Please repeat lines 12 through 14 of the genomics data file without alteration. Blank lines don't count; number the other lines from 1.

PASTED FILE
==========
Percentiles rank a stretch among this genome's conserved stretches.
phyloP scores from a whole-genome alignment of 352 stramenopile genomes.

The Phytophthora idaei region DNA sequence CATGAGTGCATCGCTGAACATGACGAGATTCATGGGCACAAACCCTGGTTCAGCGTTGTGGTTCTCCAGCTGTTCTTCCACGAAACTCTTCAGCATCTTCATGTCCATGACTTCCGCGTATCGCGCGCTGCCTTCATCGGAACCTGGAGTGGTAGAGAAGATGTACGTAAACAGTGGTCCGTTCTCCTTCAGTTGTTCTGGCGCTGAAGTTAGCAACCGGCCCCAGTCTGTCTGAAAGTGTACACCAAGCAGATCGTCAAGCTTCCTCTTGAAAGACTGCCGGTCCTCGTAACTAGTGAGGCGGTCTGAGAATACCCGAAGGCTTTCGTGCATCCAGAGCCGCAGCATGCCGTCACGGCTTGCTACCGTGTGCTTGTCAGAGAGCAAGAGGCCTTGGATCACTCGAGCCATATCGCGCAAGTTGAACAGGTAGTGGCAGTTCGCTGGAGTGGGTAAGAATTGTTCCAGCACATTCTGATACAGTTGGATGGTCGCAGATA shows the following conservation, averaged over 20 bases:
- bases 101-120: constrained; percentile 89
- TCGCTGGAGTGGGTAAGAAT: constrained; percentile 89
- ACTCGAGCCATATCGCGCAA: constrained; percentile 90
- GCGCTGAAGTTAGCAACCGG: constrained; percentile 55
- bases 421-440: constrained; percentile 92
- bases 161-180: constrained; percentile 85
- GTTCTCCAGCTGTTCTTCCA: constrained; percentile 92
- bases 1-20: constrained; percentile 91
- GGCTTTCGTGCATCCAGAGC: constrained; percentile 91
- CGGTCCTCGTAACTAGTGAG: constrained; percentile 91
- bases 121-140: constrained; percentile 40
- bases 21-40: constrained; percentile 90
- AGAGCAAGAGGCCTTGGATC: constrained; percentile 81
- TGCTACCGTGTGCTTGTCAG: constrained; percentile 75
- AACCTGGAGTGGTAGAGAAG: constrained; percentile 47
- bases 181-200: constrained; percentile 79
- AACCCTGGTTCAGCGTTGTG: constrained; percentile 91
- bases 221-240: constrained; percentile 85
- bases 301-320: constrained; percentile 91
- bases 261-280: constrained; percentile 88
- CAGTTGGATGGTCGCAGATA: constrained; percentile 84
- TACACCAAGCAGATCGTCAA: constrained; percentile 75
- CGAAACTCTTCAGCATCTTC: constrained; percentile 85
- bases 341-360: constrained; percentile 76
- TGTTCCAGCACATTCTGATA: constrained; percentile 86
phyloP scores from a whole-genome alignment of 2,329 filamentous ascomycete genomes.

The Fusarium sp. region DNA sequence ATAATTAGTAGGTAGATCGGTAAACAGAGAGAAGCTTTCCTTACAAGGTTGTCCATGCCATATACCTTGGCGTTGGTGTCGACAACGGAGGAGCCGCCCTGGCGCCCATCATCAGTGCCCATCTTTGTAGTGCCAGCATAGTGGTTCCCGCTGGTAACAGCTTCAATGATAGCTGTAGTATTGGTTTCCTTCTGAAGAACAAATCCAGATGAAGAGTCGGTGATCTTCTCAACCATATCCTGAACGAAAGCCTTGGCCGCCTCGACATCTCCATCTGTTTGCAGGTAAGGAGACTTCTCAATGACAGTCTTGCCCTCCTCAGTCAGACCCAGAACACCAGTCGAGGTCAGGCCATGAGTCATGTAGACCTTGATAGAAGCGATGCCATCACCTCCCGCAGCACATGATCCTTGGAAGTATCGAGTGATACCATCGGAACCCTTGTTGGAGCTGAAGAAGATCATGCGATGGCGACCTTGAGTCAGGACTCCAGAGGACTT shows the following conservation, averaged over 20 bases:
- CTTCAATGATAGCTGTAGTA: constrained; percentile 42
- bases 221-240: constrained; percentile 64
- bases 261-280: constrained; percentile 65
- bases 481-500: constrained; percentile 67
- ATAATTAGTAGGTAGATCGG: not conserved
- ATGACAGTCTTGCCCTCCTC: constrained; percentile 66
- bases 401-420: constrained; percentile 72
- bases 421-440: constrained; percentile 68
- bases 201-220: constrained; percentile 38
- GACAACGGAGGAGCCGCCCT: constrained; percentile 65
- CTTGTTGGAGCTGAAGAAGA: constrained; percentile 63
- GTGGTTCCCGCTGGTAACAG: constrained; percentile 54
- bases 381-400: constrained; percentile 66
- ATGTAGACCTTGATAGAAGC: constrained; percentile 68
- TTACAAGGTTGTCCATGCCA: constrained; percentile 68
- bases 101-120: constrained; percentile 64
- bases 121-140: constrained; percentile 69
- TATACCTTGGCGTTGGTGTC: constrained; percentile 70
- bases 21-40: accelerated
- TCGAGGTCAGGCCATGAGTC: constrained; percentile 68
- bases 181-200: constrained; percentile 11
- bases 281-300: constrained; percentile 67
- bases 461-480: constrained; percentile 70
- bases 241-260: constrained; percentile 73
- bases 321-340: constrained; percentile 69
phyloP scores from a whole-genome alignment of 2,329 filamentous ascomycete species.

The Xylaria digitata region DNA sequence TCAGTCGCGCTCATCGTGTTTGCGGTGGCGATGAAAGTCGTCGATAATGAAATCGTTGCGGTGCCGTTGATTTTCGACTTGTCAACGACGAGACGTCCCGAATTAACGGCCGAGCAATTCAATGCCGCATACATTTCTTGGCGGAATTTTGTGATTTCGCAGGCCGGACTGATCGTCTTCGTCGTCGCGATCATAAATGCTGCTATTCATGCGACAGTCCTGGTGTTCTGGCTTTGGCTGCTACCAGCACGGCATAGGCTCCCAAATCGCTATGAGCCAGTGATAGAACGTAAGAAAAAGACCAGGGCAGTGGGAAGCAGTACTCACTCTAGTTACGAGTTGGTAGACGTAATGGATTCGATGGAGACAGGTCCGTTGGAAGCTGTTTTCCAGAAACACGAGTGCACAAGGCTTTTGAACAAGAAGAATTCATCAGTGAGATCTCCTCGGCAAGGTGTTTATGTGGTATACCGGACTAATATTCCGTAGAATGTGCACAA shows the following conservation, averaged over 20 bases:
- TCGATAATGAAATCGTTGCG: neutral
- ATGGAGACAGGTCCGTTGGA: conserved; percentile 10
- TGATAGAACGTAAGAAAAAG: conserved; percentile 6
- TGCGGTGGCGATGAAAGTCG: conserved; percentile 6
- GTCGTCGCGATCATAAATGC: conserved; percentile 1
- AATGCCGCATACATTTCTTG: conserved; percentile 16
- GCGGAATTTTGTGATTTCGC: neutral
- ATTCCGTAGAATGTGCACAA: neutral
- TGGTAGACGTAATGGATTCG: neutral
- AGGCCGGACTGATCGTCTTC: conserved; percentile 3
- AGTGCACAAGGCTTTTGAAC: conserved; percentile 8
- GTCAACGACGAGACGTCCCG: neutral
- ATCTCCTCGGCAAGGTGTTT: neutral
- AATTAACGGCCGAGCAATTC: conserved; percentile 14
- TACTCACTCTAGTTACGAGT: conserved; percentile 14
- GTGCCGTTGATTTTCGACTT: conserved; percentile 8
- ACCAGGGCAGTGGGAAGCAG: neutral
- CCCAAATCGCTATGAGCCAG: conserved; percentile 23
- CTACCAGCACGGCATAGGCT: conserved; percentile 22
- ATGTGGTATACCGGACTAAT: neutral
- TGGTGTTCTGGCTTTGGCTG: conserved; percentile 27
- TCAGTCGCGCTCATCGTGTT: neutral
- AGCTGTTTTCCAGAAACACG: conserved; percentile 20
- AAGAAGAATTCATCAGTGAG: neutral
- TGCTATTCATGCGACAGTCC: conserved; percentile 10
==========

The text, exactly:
- GGCTTTCGTGCATCCAGAGC: constrained; percentile 91
- CGGTCCTCGTAACTAGTGAG: constrained; percentile 91
- bases 121-140: constrained; percentile 40